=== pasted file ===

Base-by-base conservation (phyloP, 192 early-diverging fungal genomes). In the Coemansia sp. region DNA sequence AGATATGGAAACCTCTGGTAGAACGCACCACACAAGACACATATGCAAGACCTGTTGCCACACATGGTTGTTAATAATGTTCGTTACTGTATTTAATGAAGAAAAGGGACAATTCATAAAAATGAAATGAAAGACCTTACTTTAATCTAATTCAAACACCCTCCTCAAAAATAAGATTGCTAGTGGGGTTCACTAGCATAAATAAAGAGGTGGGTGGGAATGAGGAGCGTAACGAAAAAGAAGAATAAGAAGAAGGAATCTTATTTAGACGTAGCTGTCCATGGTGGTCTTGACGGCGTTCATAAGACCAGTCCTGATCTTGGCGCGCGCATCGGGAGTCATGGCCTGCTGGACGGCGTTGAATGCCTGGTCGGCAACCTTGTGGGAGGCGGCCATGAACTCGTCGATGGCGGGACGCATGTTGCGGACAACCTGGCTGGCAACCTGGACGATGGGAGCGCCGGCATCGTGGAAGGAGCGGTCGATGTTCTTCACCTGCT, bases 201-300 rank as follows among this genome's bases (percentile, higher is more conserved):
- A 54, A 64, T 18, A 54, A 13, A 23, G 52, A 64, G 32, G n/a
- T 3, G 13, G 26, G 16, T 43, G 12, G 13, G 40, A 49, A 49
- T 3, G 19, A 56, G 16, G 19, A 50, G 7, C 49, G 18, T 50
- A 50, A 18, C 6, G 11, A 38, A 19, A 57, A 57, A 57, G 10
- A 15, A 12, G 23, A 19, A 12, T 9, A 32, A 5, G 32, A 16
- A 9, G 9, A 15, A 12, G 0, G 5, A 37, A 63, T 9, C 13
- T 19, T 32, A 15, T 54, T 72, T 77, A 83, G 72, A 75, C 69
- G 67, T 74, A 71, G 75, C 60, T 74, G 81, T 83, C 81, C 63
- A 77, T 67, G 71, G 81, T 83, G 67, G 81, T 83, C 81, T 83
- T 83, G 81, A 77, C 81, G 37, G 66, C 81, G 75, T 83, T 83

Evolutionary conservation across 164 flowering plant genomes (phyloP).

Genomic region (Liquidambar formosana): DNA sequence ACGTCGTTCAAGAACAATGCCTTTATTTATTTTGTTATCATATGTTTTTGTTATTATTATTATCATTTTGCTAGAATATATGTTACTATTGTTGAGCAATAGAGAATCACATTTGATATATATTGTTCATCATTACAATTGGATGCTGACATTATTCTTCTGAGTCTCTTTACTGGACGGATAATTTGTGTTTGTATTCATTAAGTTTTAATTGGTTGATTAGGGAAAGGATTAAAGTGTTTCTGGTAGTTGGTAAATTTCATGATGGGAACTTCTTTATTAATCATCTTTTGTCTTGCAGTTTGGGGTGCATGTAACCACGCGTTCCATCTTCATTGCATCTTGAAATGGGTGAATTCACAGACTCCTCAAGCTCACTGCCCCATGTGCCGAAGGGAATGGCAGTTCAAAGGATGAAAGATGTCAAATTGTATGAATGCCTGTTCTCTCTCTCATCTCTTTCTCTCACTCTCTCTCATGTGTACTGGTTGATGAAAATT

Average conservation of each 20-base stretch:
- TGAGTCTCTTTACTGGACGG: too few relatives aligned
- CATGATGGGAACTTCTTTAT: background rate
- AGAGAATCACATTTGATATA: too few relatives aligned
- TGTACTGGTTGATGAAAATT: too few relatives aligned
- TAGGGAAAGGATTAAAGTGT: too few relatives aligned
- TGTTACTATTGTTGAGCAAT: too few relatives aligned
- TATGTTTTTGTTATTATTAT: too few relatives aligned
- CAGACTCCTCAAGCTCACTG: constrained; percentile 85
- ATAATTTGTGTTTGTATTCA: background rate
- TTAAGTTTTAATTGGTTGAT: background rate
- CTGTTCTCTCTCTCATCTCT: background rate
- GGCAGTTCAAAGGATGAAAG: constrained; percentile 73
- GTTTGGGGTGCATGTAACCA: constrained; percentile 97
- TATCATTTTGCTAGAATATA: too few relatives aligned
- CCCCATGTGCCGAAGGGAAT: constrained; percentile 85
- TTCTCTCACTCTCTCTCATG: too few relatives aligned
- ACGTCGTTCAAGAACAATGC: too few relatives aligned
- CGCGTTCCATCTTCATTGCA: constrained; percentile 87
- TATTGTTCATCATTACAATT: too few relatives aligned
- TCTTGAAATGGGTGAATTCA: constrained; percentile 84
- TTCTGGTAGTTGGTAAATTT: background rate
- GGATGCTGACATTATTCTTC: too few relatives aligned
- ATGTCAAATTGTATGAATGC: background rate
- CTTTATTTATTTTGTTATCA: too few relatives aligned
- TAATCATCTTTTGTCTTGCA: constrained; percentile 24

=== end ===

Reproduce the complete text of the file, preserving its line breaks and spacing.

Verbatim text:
Base-by-base conservation (phyloP, 192 early-diverging fungal genomes). In the Coemansia sp. region DNA sequence AGATATGGAAACCTCTGGTAGAACGCACCACACAAGACACATATGCAAGACCTGTTGCCACACATGGTTGTTAATAATGTTCGTTACTGTATTTAATGAAGAAAAGGGACAATTCATAAAAATGAAATGAAAGACCTTACTTTAATCTAATTCAAACACCCTCCTCAAAAATAAGATTGCTAGTGGGGTTCACTAGCATAAATAAAGAGGTGGGTGGGAATGAGGAGCGTAACGAAAAAGAAGAATAAGAAGAAGGAATCTTATTTAGACGTAGCTGTCCATGGTGGTCTTGACGGCGTTCATAAGACCAGTCCTGATCTTGGCGCGCGCATCGGGAGTCATGGCCTGCTGGACGGCGTTGAATGCCTGGTCGGCAACCTTGTGGGAGGCGGCCATGAACTCGTCGATGGCGGGACGCATGTTGCGGACAACCTGGCTGGCAACCTGGACGATGGGAGCGCCGGCATCGTGGAAGGAGCGGTCGATGTTCTTCACCTGCT, bases 201-300 rank as follows among this genome's bases (percentile, higher is more conserved):
- A 54, A 64, T 18, A 54, A 13, A 23, G 52, A 64, G 32, G n/a
- T 3, G 13, G 26, G 16, T 43, G 12, G 13, G 40, A 49, A 49
- T 3, G 19, A 56, G 16, G 19, A 50, G 7, C 49, G 18, T 50
- A 50, A 18, C 6, G 11, A 38, A 19, A 57, A 57, A 57, G 10
- A 15, A 12, G 23, A 19, A 12, T 9, A 32, A 5, G 32, A 16
- A 9, G 9, A 15, A 12, G 0, G 5, A 37, A 63, T 9, C 13
- T 19, T 32, A 15, T 54, T 72, T 77, A 83, G 72, A 75, C 69
- G 67, T 74, A 71, G 75, C 60, T 74, G 81, T 83, C 81, C 63
- A 77, T 67, G 71, G 81, T 83, G 67, G 81, T 83, C 81, T 83
- T 83, G 81, A 77, C 81, G 37, G 66, C 81, G 75, T 83, T 83

Evolutionary conservation across 164 flowering plant genomes (phyloP).

Genomic region (Liquidambar formosana): DNA sequence ACGTCGTTCAAGAACAATGCCTTTATTTATTTTGTTATCATATGTTTTTGTTATTATTATTATCATTTTGCTAGAATATATGTTACTATTGTTGAGCAATAGAGAATCACATTTGATATATATTGTTCATCATTACAATTGGATGCTGACATTATTCTTCTGAGTCTCTTTACTGGACGGATAATTTGTGTTTGTATTCATTAAGTTTTAATTGGTTGATTAGGGAAAGGATTAAAGTGTTTCTGGTAGTTGGTAAATTTCATGATGGGAACTTCTTTATTAATCATCTTTTGTCTTGCAGTTTGGGGTGCATGTAACCACGCGTTCCATCTTCATTGCATCTTGAAATGGGTGAATTCACAGACTCCTCAAGCTCACTGCCCCATGTGCCGAAGGGAATGGCAGTTCAAAGGATGAAAGATGTCAAATTGTATGAATGCCTGTTCTCTCTCTCATCTCTTTCTCTCACTCTCTCTCATGTGTACTGGTTGATGAAAATT

Average conservation of each 20-base stretch:
- TGAGTCTCTTTACTGGACGG: too few relatives aligned
- CATGATGGGAACTTCTTTAT: background rate
- AGAGAATCACATTTGATATA: too few relatives aligned
- TGTACTGGTTGATGAAAATT: too few relatives aligned
- TAGGGAAAGGATTAAAGTGT: too few relatives aligned
- TGTTACTATTGTTGAGCAAT: too few relatives aligned
- TATGTTTTTGTTATTATTAT: too few relatives aligned
- CAGACTCCTCAAGCTCACTG: constrained; percentile 85
- ATAATTTGTGTTTGTATTCA: background rate
- TTAAGTTTTAATTGGTTGAT: background rate
- CTGTTCTCTCTCTCATCTCT: background rate
- GGCAGTTCAAAGGATGAAAG: constrained; percentile 73
- GTTTGGGGTGCATGTAACCA: constrained; percentile 97
- TATCATTTTGCTAGAATATA: too few relatives aligned
- CCCCATGTGCCGAAGGGAAT: constrained; percentile 85
- TTCTCTCACTCTCTCTCATG: too few relatives aligned
- ACGTCGTTCAAGAACAATGC: too few relatives aligned
- CGCGTTCCATCTTCATTGCA: constrained; percentile 87
- TATTGTTCATCATTACAATT: too few relatives aligned
- TCTTGAAATGGGTGAATTCA: constrained; percentile 84
- TTCTGGTAGTTGGTAAATTT: background rate
- GGATGCTGACATTATTCTTC: too few relatives aligned
- ATGTCAAATTGTATGAATGC: background rate
- CTTTATTTATTTTGTTATCA: too few relatives aligned
- TAATCATCTTTTGTCTTGCA: constrained; percentile 24